The American Heritage Museum has an original M1917 tank in the WWI Trench Experience exhibit. This is one of very few that remain and only one we know of that runs. Looking at the tank, we believe this is one of the ‘test prototypes’ made during production. We came to this conclusion by seeing three precise divots on every major surface made by
ricocheting bullets. Back in the time when there was no definitive in-lab testing of metallurgy, the best way to test the strength of the metal was to put it out in the field and fire a gun at it. If the bullet bounced off the surface, one could surmise that the tank was strong enough to deflect small arms fire.
Regardless of the armor, being a crew member in a tank was still dangerous. Their steel armor could stop small arms fire and fragments from high-explosive artillery shells. However they were vulnerable to a direct hit from artillery and mortar shells. The environment inside was extremely unpleasant; as ventilation was inadequate the atmosphere was heavy with poisonous carbon monoxide from the engine and firing the weapons, fuel and oil vapors from the engine and cordite fumes from the weapons. Temperatures inside could reach temperatures easily passed 100 degrees. Entire crews lost consciousness inside the tanks from carbon monoxide poisoning or heat stroke.
The armor initially made them largely immune to small arms fire, but could be penetrated by the armor-piercing K bullets. There was also the danger of being overrun by infantry and attacked with grenades. The armor thickness was increased making them nearly immune to the K bullets. In response, the Germans developed a larger purpose-made anti-tank rifle, the 3.7 cm TAK 1918 anti-tank gun, and also a Geballte Ladung (“Bunched Charge”)—several regular stick grenades bundled together for a much bigger explosion. To counter the danger of bullet splash or fragments knocked off the inside of the hull, the crew wore helmets with goggles and chain-mail masks (featured above). Fragments were not as dangerous as fire, because of explosive fumes and the large amount of fuel aboard. Gas masks were also standard issue, as they were to all soldiers at this point in the war due to the use of chemical warfare.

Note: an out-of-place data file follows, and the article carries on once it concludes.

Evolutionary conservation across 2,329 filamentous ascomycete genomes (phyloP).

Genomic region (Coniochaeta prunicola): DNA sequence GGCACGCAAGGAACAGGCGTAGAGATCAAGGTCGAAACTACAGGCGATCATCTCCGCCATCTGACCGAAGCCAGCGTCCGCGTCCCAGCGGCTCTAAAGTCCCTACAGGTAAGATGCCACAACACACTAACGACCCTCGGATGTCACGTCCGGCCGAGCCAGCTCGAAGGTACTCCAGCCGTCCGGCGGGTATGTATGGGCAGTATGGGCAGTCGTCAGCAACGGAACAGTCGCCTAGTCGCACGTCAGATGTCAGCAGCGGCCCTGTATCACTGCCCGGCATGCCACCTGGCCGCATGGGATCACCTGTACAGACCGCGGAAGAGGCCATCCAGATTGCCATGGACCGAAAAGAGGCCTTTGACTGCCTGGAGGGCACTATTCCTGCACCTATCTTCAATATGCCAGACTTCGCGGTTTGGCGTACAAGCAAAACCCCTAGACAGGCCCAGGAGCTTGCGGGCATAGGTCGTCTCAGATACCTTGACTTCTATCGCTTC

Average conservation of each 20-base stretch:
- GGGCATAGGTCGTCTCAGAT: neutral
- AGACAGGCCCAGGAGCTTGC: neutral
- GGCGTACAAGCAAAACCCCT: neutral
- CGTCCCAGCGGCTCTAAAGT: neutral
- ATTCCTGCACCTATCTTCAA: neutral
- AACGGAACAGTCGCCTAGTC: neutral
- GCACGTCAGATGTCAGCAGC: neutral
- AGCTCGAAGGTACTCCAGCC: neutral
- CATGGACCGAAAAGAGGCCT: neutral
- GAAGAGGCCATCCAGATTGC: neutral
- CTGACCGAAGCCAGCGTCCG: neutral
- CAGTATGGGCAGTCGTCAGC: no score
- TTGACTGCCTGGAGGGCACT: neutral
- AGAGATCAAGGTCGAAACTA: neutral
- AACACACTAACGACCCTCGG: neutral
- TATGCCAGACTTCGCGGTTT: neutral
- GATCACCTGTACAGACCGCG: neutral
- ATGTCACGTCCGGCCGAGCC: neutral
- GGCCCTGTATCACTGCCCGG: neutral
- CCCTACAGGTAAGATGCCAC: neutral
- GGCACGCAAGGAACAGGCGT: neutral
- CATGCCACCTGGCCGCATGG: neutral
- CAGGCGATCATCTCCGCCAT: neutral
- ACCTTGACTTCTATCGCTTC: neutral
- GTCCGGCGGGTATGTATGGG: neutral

During World War One, George S. Patton (who went on to commanded the U.S. Seventh Army in the Mediterranean theater of World War II, and the U.S. Third Army in France and Germany after the Allied invasion of Normandy in June 1944) was one of the first American officers deployed who knew how to operate a tank. The men of the U.S. Army’s 304th tank battalion were so inexperience when the got to France that Patton himself spent time teaching his green crews how to drive them.
Since WWI, thousands of tank models have been produced. The outcomes of major battles have been won and lost by the effectiveness of these mobile armored weapons. The historical chronology of the tank is well defined within the American Heritage Museum. Starting with a scale model of da Vinchi’s concept to the only modern M1A1 Abrams, the variety of tanks that represent major technological advancements is astounding.
We hope you have enjoyed reading this! Stay tuned for more posts from the American Heritage Museum in the weeks to come. Wishing you are yours good health and happiness.